There is a strong consensus that the peer review process should include written reviews and numerical ratings. These classic fundamentals of peer review continue to be useful. The CUI index has many advantages. It gives the reviewers a numerical tool that helps them in assessment of the originality of the paper submitted, review coverage to all aspects of the subject and meanwhile to evaluate objectively the validity of the research to the current knowledge in the field. However, it helps reviewers to avoid largely speculative criticisms not supported by specific data or literature; or lack of evidence that the criticisms are actually relevant to the specific data in the paper [6-8]. It also, reflects high ethical standards for both the reviewer and the author/s. This index helps the reviewer to detect fraud as well as any weak and unsupported logic especially in the discussion section. A true example of weak evidences just occurred. I was reviewing an article that is supposed to appear in January 2014 about hollow implants. The author usedas an evidence to support his logic for using the hollow implant- an article that was published in 1988. The author did not recognize that during this last 26 years, the hollow implant is no longer in use, and showed many problems such as bone saucerization, implant mobility or continuous pain in the implant area. Histology in many cases indicated a progressive bone resorption that extended down to the hollow basket area of the implant .
This implant does not even manufactured anymore! Because I have applied the CUI-index in this particular case, I was able to identify why the logic that the author depending on is completely irrelevant, unjustified and unacceptable. In the last eight articles that I have reviewed, it was found that CUI index was as follow (Table 1). In the other hand, CUI-index encourages authors to review the recent research papers in their domain and incorporated them in their articles. It provides a strong incentive for authors to heed the advice and to improve the paper . As a reviewer to many scientific journals, I have implemented this index for many years during the process of reviewing articles and generated this numerical score that helped the overall evaluation process. I have found that this index is beneficial and decrease the amount of subjectivity in the judgment process. Kriegeskorte et al.  emphasized that the most important traits for a reviewer to have are courtesy, fairness, and punctuality . However, this index arguably may also, provide a definitive signal of a paper’s de-facto importance.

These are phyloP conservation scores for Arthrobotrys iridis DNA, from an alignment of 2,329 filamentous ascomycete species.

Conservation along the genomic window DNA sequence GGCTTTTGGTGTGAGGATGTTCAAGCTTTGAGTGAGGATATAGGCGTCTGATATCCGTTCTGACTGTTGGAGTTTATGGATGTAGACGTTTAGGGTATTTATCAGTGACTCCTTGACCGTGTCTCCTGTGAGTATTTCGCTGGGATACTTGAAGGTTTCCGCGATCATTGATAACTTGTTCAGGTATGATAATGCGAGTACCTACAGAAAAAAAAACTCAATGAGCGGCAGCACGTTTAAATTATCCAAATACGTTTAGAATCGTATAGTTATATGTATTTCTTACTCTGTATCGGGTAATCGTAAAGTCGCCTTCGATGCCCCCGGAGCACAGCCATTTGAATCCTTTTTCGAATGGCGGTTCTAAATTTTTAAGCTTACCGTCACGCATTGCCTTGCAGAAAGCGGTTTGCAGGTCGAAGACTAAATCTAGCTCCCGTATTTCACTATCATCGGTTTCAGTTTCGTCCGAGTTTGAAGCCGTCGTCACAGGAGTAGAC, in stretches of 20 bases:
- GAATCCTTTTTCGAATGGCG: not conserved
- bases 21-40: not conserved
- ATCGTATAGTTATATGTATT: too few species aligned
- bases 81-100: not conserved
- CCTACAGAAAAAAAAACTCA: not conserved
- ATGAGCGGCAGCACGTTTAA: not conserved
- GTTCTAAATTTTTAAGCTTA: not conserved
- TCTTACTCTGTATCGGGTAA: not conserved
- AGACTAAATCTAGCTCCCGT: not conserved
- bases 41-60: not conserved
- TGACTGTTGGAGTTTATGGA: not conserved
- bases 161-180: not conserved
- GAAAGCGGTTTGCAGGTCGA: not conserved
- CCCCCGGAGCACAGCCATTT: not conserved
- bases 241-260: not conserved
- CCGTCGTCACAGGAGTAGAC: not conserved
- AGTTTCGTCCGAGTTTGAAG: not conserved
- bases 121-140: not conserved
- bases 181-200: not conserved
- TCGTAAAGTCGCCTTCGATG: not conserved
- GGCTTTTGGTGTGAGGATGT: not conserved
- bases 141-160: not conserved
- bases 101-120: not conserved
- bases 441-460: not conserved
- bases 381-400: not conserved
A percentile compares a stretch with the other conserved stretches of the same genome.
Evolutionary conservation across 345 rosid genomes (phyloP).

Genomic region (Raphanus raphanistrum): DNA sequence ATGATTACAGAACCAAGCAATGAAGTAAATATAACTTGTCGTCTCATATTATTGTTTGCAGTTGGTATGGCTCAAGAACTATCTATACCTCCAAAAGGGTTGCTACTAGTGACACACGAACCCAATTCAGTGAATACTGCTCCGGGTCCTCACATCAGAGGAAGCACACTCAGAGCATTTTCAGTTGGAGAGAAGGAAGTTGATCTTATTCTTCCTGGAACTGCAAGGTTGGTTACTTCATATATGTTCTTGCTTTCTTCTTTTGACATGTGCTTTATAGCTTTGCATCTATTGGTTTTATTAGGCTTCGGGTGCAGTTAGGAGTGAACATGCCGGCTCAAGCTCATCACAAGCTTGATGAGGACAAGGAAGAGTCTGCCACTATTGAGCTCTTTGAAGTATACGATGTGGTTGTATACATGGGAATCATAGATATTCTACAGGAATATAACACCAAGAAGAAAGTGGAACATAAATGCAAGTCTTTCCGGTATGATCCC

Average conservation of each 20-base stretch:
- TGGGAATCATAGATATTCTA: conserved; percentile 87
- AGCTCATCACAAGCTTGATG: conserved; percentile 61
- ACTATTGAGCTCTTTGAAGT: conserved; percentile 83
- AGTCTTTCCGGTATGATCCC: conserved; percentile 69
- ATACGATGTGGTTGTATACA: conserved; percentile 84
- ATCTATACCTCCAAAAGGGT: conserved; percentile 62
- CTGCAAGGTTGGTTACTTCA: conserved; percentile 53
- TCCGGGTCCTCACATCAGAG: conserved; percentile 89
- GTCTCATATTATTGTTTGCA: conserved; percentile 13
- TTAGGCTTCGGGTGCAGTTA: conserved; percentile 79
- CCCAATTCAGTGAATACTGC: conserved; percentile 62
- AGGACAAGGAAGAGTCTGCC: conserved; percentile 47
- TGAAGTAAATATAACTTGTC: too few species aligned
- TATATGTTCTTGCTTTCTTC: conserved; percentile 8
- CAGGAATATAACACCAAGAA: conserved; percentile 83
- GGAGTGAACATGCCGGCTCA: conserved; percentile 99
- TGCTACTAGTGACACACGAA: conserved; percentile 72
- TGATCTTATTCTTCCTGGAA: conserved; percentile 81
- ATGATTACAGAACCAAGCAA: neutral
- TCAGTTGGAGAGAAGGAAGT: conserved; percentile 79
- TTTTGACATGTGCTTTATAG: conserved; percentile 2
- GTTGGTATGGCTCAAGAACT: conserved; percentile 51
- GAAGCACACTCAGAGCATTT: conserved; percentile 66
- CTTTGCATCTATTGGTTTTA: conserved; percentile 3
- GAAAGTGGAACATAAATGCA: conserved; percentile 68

The proposed index although indicative; it is still cover only single facet of the peer review process. However, further attempts in transferring the peer review process to an objective qualitycontrol method should be given ways to appear.
The CUI- index proposed in this article that depends on counting the references cited in a certain article in the last five year before publication provided a simple, yet efficient and accurate way in assessment of how original and timely the article being reviewed.